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WWU students lobby for new legislation

The Associated Students is encouraging students to travel to Olympia to speak to legislators

Western Intersectional Lobby Day banner in Western Washington University's Red Square on Wednesday, Feb. 7, 2024 in Bellingham, Wash. Students meet with legislators and discuss the Legislative Agenda, Feb. 18, 2024. in Olympia, Wash. // Photo by Lola Van Tress

On Sunday, Feb. 18, Western Washington University is hosting Western Intersectional Lobby Day for students to meet with legislators and discuss the Associated Students’ Legislative Agenda. Every year, students spend the weekend in Olympia for the event.

This year's Western Intersectional Lobby Day priorities are financial aid, health and wellness, student employment, sustainability and housing affordability. The goal of this specific legislation is to improve the quality of support students are experiencing. The lobbyist's group is going to advocate for Western students.

Students will advocate for these topics to legislators. They will also gain knowledge of the legislative process and have firsthand experience as participants in lobbying efforts. 

“The benefit for students getting involved is that their advocacy on student issues makes a huge difference in getting bills passed. Legislators want to hear students speak about their personal experiences and why these bills matter to us,” said Erin Goodwin, the AS vice president for governmental affairs. 

Western Lobby Day in 2023 had some great successes in the past year, Goodwin said.

Lobby Day's biggest achievement last year was the approval of a $53.75 million budget to build a Student Development and Success Center, Goodwin said. Construction for the center will start in 2025 and is supposed to finish in 2026.

The Student Development and Success Center is a space for supportive services that help ensure academic success for Western students. The center's goal to is provide the skills and experience needed to thrive in student's future careers. The center has resources ranging from admission and graduation help. 

Kate Washere attended Lobby Day last year through her job as an intern at McBride Public Affairs, a lobbying group based in Olympia.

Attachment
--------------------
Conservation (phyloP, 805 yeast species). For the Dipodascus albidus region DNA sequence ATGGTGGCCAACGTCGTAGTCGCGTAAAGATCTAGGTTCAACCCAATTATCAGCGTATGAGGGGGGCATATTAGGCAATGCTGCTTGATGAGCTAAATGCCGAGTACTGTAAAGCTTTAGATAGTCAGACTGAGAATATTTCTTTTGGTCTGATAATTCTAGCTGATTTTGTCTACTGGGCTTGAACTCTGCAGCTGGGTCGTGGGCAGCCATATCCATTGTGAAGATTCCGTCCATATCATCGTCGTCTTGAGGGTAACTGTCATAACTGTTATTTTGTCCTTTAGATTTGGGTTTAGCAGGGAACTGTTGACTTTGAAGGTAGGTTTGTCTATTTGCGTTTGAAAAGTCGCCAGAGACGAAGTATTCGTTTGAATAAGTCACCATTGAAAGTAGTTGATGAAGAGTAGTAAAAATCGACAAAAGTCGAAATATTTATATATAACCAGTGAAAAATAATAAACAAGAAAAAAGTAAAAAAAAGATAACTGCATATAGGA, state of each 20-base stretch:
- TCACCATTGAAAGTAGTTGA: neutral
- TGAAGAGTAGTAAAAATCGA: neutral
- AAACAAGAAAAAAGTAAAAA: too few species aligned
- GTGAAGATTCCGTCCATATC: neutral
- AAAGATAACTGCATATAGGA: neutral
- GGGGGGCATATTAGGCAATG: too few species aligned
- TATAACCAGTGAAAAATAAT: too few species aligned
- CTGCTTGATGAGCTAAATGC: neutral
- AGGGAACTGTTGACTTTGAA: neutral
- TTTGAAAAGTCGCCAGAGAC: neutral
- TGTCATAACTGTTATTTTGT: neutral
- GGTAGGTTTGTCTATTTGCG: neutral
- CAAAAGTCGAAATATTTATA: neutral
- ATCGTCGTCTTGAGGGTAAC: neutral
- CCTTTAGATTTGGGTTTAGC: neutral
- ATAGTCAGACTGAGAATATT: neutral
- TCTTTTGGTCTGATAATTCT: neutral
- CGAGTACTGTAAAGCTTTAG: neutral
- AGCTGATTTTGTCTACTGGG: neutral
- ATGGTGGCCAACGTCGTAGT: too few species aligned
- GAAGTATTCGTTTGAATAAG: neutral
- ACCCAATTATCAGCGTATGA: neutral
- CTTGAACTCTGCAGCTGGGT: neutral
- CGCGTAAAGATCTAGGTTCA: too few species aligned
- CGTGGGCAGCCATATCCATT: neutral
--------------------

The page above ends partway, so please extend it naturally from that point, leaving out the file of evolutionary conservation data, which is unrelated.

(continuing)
“Our goal was to hold politicians accountable by passing public policy that protects and expands workplace rights,” Washere said. “We achieved this goal by creating a privilege that keeps worker conversations with their union representative confidential, as well as creating warehouse workers protections, collective bargainings and PSERs for 911 emergencies.” 

Adam Lorio, the special projects manager for Enrollment and Student Services is joining this year's students on the Lobby Day trip. 

“I think we are seeing more and more in our community, and especially at Western, the value of being engaged in the legislative process, whether it's in elections, or whether it's understanding how the legislative process works at the local and the state level,” Lorio said.  

The legislative process is the procedure that makes a bill become law. Students get to see and be a part of the process, and advocate for accommodations that better the campus experience. 

“Helping our students understand that bills are being proposed in each legislative session, which will impact their experience both at Western and beyond,” Lorio said. “Those things are essential, so giving that opportunity to students is super important and something we believe is a real value to students.” 

Check out the ASWWU Office of Civic Engagement’s Instagram for updates on Western Intersectional Lobby Day.

Lola Van Tress

Lola Van Tress (she/her) is a campus news reporter for the Front this winter quarter. She is a Visual Journalism pre-major with an interest in photojournalism. When she is not studying you can find Lola binging many shows and hanging with her friends, Lola can be reached at  

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